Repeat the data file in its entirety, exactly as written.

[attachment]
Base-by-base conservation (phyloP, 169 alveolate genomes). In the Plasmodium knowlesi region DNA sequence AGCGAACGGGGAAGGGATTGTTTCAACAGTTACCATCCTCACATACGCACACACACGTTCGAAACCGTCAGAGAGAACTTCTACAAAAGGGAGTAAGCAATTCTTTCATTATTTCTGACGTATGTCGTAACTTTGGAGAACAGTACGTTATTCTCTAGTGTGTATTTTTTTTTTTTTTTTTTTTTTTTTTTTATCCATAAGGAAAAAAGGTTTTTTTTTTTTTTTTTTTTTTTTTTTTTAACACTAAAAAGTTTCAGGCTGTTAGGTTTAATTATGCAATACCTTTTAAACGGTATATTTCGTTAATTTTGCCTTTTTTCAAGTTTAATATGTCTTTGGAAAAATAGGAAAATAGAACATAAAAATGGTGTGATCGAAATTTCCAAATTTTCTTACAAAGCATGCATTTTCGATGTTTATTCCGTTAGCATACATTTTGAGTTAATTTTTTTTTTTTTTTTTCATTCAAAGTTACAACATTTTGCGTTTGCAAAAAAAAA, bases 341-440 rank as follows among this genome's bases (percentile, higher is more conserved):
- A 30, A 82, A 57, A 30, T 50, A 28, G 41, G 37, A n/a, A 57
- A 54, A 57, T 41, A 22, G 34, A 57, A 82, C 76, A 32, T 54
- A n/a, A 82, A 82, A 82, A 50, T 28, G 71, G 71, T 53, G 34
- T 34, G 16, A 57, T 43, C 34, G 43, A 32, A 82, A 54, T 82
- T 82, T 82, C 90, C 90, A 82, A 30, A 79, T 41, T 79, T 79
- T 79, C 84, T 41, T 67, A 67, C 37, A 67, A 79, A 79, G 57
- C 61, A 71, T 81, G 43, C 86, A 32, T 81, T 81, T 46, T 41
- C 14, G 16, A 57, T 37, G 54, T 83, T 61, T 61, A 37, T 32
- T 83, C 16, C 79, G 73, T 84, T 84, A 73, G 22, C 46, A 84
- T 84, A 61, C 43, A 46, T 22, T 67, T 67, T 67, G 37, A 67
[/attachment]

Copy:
Base-by-base conservation (phyloP, 169 alveolate genomes). In the Plasmodium knowlesi region DNA sequence AGCGAACGGGGAAGGGATTGTTTCAACAGTTACCATCCTCACATACGCACACACACGTTCGAAACCGTCAGAGAGAACTTCTACAAAAGGGAGTAAGCAATTCTTTCATTATTTCTGACGTATGTCGTAACTTTGGAGAACAGTACGTTATTCTCTAGTGTGTATTTTTTTTTTTTTTTTTTTTTTTTTTTTATCCATAAGGAAAAAAGGTTTTTTTTTTTTTTTTTTTTTTTTTTTTTAACACTAAAAAGTTTCAGGCTGTTAGGTTTAATTATGCAATACCTTTTAAACGGTATATTTCGTTAATTTTGCCTTTTTTCAAGTTTAATATGTCTTTGGAAAAATAGGAAAATAGAACATAAAAATGGTGTGATCGAAATTTCCAAATTTTCTTACAAAGCATGCATTTTCGATGTTTATTCCGTTAGCATACATTTTGAGTTAATTTTTTTTTTTTTTTTTCATTCAAAGTTACAACATTTTGCGTTTGCAAAAAAAAA, bases 341-440 rank as follows among this genome's bases (percentile, higher is more conserved):
- A 30, A 82, A 57, A 30, T 50, A 28, G 41, G 37, A n/a, A 57
- A 54, A 57, T 41, A 22, G 34, A 57, A 82, C 76, A 32, T 54
- A n/a, A 82, A 82, A 82, A 50, T 28, G 71, G 71, T 53, G 34
- T 34, G 16, A 57, T 43, C 34, G 43, A 32, A 82, A 54, T 82
- T 82, T 82, C 90, C 90, A 82, A 30, A 79, T 41, T 79, T 79
- T 79, C 84, T 41, T 67, A 67, C 37, A 67, A 79, A 79, G 57
- C 61, A 71, T 81, G 43, C 86, A 32, T 81, T 81, T 46, T 41
- C 14, G 16, A 57, T 37, G 54, T 83, T 61, T 61, A 37, T 32
- T 83, C 16, C 79, G 73, T 84, T 84, A 73, G 22, C 46, A 84
- T 84, A 61, C 43, A 46, T 22, T 67, T 67, T 67, G 37, A 67